Last time Patient Worthy wrote about Mila Makovec, she was seven and beginning a cutting-edge experimental treatment for her Batten disease. It’s now nine months later, and Mila is showing huge improvements. You can read about this in more detail at the source article here, at Stat News.
About Batten Disease
Batten disease is a rare and fatal disease with no known cure. It can be caused by several different gene mutations, many of which begin to show symptoms in childhood. People have different experiences with Batten disease, but, in Mila’s case, she began to have seizures, developed problems with her speech, movement, and swallowing, and lost her vision. To read more about Batten disease, click here.
According to an article at the Times-Call Regional News, after Mila was diagnosed in 2016, her parents threw themselves into raising awareness of the condition, and money to fund treatments. They started a charity called Mila’s Miracle Foundation to fund promising gene therapy research, which raised more than $1.5 million in 2017.
It was around this point that the family heard of an extremely experimental therapy for Batten disease, something that her mum, Ms. Julia Vitarello, said would “give her a real shot at life.” The treatment was a gamble – it was impossible to predict whether it would improve or worsen Mila’s condition. Scientists, doctors, and the family worked closely with FDA regulators, and the experimental drug raced through regulatory milestones. Dr. Yu, who played a huge role in the process, told Stat News that it was “perhaps the most aggressive attempt at trying to bring a drug into a human that we’ve seen.”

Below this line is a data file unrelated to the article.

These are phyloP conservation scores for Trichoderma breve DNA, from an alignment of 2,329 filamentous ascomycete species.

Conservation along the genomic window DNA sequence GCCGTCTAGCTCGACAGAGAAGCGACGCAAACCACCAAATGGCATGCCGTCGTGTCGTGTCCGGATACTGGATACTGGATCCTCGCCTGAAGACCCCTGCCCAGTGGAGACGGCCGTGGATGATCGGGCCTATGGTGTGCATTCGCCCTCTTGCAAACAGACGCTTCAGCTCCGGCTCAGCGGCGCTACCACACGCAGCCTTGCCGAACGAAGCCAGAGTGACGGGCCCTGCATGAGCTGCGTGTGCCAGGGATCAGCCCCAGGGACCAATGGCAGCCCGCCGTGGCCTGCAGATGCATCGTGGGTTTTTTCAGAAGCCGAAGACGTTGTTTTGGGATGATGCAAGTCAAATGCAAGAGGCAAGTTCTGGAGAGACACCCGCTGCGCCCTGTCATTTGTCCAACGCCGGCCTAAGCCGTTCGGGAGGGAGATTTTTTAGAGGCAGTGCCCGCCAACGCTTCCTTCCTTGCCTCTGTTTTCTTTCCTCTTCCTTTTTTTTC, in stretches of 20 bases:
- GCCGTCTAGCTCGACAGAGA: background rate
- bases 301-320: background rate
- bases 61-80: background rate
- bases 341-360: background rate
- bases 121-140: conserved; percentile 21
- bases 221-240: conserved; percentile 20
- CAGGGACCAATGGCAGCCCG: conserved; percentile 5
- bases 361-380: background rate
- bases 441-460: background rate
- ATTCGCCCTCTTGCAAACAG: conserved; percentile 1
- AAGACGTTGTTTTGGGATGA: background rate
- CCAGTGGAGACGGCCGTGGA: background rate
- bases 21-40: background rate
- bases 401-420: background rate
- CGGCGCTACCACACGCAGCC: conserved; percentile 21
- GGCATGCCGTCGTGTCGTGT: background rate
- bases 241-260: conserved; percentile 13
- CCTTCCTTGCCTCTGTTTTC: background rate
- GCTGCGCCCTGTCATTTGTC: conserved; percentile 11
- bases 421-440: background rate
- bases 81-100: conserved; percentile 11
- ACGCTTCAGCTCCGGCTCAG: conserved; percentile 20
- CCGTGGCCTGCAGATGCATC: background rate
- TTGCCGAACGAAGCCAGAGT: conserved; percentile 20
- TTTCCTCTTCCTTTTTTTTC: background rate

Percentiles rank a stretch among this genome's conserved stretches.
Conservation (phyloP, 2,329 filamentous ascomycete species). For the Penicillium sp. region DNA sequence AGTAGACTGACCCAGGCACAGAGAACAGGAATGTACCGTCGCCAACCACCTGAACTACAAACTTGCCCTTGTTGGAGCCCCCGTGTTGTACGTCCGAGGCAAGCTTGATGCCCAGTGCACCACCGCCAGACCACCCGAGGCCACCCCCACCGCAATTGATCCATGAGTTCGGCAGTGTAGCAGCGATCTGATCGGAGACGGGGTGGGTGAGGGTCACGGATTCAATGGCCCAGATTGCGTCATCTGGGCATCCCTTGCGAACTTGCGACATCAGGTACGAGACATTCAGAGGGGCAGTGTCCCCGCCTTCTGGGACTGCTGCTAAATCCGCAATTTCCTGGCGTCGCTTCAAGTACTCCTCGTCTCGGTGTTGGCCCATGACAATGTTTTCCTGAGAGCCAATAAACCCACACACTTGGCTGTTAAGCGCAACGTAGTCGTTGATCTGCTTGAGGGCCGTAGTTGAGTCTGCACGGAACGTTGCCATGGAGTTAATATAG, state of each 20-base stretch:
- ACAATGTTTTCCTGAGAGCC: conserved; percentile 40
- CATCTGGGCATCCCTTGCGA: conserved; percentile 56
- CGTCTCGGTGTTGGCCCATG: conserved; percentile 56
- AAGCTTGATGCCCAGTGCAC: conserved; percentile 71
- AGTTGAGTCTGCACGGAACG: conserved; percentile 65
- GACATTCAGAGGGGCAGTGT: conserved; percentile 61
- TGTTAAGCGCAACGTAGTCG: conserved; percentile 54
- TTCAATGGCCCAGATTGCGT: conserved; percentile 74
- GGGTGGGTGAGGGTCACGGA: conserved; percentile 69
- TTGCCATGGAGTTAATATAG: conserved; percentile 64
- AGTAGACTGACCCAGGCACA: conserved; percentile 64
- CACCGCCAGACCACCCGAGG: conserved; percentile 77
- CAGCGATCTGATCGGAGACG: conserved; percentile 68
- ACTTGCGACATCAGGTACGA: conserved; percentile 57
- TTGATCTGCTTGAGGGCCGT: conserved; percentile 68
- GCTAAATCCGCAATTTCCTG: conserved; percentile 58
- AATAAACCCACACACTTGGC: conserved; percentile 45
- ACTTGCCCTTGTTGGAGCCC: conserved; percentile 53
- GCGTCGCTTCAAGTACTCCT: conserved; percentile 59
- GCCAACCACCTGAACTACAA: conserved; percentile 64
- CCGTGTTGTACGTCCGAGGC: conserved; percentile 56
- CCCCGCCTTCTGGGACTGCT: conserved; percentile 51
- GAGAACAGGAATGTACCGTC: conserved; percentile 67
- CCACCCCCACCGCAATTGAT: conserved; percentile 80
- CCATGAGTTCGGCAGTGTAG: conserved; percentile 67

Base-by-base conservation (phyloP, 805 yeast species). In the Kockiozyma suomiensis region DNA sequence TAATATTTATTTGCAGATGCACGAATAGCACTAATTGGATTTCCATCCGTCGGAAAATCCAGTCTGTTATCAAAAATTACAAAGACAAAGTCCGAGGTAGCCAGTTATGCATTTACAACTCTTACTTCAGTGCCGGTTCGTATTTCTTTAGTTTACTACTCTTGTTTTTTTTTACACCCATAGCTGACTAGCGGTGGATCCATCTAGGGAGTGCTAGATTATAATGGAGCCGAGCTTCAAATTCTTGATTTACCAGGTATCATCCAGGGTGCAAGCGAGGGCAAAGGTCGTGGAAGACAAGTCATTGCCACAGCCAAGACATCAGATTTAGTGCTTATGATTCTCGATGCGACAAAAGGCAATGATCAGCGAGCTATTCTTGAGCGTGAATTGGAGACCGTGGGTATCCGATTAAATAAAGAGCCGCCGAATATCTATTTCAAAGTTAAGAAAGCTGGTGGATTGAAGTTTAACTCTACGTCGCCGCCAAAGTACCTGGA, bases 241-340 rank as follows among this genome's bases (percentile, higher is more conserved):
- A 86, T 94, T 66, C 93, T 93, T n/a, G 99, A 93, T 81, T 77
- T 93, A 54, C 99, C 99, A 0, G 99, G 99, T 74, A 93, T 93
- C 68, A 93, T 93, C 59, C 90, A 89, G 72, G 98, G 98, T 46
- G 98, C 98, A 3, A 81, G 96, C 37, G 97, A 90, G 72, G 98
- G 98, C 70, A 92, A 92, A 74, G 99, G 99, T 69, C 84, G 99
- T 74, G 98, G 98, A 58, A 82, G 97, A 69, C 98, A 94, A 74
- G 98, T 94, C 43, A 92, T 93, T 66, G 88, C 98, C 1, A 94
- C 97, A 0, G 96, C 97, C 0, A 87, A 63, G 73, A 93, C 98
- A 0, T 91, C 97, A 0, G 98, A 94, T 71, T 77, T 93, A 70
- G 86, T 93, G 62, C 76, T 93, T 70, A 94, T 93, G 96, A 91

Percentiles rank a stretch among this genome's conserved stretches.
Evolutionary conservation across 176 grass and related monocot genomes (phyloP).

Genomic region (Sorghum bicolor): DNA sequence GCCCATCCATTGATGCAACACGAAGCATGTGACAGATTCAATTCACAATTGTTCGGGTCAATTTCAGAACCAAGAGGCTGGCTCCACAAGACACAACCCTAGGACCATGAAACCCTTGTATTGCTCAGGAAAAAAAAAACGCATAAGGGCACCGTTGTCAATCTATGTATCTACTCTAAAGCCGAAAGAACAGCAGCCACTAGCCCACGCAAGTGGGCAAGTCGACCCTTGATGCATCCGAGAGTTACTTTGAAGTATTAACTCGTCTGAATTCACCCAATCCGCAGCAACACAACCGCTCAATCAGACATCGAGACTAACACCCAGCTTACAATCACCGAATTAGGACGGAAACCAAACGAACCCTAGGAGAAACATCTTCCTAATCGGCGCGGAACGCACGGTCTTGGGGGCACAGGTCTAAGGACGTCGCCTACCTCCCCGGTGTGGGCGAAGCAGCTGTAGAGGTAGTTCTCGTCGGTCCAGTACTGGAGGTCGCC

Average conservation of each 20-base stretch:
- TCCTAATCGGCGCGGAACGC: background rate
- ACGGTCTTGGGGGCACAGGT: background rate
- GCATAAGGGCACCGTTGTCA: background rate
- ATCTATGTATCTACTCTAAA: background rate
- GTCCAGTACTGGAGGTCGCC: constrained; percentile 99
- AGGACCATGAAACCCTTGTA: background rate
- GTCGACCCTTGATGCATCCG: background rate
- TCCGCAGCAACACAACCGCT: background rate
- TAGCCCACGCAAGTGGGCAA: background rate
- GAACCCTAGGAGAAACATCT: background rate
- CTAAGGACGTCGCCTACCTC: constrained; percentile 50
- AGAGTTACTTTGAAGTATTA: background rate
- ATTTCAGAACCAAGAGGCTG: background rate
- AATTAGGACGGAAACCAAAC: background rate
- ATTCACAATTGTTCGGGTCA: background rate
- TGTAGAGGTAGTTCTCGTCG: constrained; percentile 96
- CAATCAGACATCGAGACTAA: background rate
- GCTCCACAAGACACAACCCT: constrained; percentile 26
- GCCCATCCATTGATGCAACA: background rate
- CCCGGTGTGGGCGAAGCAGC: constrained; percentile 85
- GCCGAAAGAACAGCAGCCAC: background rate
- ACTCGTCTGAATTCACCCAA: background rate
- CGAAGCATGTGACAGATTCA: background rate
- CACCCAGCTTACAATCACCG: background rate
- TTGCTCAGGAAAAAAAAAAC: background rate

Mila began taking the drug in January. She was given doses once every three months using an IV, and, so far, her response appears to be extremely encouraging. Her seizures, which used to happen around thirty times per day and last two minutes, have reduced to between five and twelve times per day, and last for a few seconds. Dr Yu says that this isn’t typical for those with Batten disease, who usually experience increasingly severe seizures. Mila is also sitting upright now, and is more alert and able to engage. Vitarello says, “She’s just here now. She’s present.”
According to Stat News, Mila has a particularly rare genetic mutation, and because of this the drug used to treat her probably can’t be used for most children with Batten. Researchers have tested five hundred genomes to see if another child has a similar underlying genetic pattern, but haven’t found a match yet. Nevertheless, Mila’s incredible story and encouraging response to the experimental treatment may offer real hope for the future of research into Batten disease.